The next president of Penn State will be a familiar face on campus here Florida State President Eric Barron, a source confirmed Friday.
Barron, a 20-year faculty member and a former dean of the College of Earth and Mineral Sciences, will return to Penn State to be the universitys 18th president.
Penn States board of trustees will vote to hire Barron during a special meeting at noon Monday at The Penn Stater Conference Center Hotel.
The boards compensation committee also must approve his contract.
Barron, 62, will succeed Rodney Erickson, who delayed retiring and opted to lead the university at the start of the Jerry Sandusky scandal in November 2011. Erickson, whose salary is $600,000, has said he will retire by June 30, the last day of his contract.
Barron will have spent about four years at the helm of Florida State, a public university in Tallahassee, where he oversaw a $1 billion fundraising campaign and worked to turn the school into a dynamic, elite research institution, according to his online biography.
During his tenure, Florida State was named the most efficiently run university in the country, and the Seminoles won this years football national championship.
According to published reports, Barrons salary at Florida State is about $400,000.
Barron was on the faculty at Penn State from 1986 to 2006. He was a distinguished professor of geosciences and the director of what was previously called the Earth System Science Center, and he served as the College of Earth and Mineral Sciences dean for the last four years of his tenure.
Upon his departure from Penn State for the University of Texas at Austin in 2006, Barron told the CDT that his time as dean was highlighted by an increase in his colleges enrollment and its research budget. He also said he was pained to leave but couldnt pass up the opportunity.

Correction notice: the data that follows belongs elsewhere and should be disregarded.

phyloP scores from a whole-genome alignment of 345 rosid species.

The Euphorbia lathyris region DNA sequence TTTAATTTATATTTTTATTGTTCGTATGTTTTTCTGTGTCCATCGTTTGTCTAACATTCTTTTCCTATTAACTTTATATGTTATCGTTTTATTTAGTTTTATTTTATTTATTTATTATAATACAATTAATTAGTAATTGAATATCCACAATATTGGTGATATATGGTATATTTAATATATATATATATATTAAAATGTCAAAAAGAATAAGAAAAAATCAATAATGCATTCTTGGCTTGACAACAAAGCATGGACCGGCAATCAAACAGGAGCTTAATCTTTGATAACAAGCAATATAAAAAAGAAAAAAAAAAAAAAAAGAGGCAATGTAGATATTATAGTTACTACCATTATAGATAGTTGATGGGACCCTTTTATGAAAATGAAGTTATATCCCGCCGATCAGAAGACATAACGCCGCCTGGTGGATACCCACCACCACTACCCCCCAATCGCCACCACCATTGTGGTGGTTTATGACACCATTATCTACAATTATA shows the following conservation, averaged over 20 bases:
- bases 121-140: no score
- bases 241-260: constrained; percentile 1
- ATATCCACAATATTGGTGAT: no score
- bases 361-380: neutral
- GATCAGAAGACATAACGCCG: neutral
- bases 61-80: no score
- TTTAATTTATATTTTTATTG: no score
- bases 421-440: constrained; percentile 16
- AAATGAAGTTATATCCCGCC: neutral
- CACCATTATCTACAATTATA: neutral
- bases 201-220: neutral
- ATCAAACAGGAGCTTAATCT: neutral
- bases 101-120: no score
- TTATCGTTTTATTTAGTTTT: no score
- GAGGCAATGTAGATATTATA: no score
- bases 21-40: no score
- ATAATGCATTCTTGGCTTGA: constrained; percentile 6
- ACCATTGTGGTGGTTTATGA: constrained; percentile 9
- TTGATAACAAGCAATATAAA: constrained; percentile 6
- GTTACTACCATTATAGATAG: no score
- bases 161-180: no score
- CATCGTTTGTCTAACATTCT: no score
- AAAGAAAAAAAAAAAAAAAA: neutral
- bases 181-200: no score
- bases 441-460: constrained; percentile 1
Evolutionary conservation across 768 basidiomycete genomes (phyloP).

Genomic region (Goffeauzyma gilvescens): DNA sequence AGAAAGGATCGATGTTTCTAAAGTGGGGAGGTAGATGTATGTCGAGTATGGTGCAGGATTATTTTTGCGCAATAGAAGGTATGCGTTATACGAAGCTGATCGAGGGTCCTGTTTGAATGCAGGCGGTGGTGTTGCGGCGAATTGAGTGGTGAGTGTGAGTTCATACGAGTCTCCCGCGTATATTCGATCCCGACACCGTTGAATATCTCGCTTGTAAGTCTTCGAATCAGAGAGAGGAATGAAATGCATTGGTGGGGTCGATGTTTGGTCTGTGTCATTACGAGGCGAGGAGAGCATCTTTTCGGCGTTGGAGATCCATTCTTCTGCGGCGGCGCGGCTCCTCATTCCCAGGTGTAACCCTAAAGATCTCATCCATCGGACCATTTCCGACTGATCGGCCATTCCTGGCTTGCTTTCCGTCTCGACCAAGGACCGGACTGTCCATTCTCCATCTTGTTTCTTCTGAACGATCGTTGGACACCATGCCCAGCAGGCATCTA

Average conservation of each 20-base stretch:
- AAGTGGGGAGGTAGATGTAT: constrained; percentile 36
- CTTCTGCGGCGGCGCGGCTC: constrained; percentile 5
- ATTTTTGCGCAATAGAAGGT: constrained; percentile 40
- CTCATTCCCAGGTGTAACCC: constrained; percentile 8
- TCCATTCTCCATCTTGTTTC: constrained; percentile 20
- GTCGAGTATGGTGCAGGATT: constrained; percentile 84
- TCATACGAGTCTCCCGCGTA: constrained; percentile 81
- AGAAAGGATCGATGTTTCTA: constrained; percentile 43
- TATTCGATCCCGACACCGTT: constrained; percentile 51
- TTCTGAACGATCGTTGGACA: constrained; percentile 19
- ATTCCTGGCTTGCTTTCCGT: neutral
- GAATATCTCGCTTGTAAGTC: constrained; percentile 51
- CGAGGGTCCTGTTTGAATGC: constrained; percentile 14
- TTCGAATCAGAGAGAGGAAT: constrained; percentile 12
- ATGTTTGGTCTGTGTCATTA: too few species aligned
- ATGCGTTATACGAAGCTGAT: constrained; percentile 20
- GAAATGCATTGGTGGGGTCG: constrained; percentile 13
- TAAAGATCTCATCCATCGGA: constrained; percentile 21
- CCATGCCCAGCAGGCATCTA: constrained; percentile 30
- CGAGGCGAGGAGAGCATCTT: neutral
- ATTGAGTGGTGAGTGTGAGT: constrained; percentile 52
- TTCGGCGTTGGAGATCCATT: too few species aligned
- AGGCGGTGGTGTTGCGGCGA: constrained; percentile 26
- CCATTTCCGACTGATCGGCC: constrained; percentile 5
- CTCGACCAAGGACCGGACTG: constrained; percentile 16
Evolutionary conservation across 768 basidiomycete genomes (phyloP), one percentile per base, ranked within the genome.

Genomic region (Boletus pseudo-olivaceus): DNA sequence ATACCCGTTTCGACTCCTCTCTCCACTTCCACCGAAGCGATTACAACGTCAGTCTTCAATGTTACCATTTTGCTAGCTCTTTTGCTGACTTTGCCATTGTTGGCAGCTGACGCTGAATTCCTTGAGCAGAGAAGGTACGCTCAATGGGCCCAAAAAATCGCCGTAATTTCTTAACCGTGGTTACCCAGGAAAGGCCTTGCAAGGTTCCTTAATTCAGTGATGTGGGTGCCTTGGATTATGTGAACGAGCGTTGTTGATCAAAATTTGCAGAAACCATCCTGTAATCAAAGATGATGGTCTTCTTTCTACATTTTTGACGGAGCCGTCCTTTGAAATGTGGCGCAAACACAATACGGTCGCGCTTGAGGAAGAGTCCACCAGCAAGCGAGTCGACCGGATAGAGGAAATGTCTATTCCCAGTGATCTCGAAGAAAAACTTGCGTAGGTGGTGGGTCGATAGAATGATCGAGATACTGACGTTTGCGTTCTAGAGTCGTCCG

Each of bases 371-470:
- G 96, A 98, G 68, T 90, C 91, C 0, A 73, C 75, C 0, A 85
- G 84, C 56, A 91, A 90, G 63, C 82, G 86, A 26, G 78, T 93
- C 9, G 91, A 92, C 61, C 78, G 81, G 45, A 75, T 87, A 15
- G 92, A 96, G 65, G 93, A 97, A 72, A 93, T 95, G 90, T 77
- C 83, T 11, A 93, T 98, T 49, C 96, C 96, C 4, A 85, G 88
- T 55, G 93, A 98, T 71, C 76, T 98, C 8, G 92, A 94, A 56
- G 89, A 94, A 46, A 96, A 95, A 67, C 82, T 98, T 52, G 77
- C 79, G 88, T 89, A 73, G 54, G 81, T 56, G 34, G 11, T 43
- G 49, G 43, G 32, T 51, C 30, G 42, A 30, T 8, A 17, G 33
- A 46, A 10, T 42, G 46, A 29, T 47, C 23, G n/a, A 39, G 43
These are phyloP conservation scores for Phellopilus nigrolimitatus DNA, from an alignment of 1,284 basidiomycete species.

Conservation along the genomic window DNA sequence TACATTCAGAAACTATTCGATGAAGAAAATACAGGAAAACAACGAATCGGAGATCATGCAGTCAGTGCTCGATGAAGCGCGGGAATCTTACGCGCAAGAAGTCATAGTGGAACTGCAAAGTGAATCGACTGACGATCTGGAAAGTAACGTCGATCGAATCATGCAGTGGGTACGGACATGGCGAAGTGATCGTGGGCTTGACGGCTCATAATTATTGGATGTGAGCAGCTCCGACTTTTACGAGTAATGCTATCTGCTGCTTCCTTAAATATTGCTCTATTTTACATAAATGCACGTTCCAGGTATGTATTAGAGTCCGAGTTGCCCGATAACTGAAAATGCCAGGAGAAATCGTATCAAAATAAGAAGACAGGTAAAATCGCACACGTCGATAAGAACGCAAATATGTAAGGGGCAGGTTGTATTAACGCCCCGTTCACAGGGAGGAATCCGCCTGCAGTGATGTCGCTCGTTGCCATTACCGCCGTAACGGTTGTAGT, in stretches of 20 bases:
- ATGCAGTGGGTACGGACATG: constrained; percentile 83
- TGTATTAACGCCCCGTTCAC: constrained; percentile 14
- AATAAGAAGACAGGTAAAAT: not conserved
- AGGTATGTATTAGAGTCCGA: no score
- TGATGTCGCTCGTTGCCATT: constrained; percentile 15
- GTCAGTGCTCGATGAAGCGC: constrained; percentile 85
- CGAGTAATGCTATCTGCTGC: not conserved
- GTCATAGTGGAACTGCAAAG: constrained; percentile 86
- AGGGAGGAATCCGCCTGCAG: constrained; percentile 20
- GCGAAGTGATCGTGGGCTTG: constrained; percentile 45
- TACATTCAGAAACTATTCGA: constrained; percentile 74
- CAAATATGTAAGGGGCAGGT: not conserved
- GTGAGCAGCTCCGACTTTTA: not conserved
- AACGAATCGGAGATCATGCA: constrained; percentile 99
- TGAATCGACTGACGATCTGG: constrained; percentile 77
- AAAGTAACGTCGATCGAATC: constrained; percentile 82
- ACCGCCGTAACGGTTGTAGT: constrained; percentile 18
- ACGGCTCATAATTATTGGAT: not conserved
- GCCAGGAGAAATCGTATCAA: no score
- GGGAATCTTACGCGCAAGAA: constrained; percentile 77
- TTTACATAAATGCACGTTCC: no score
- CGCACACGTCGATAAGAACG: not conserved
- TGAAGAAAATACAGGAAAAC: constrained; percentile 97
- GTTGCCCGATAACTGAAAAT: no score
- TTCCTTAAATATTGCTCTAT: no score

Barron also served five years on the State College Area school board. He stepped down in 2002, when he became dean.
In addition to work at Penn State and Florida State, Barrons career includes time from 2006 to 2008 at Texas, where he established a school of geosciences with a $232 million gift from a donor. He left Texas to be director of the National Center for Atmospheric Research in Boulder, Colo., from 2008 to 2010.
Barron did not return phone calls from the Tallahassee Democrat, the newspaper reported Friday. Barrons chief of staff told the paper that Barron was off the grid visiting family in New York.
The chairman of Florida States governing board said Friday night that his fellow trustees had not heard that Barron was leaving.
If it is true that Dr. Barron is leaving, it will be a great loss for Florida State University, said the chairman, Allan Bense. But we would certainly wish him well in his new endeavor. He would be greatly missed.
At Penn State, Barron will lead one of the largest universities in the country, with 96,519 students.
He also will take over a university with one of the largest research enterprises in the country, with $848 million spent on research in fiscal 2012-2013, and near the close of a $2 billion fundraising campaign.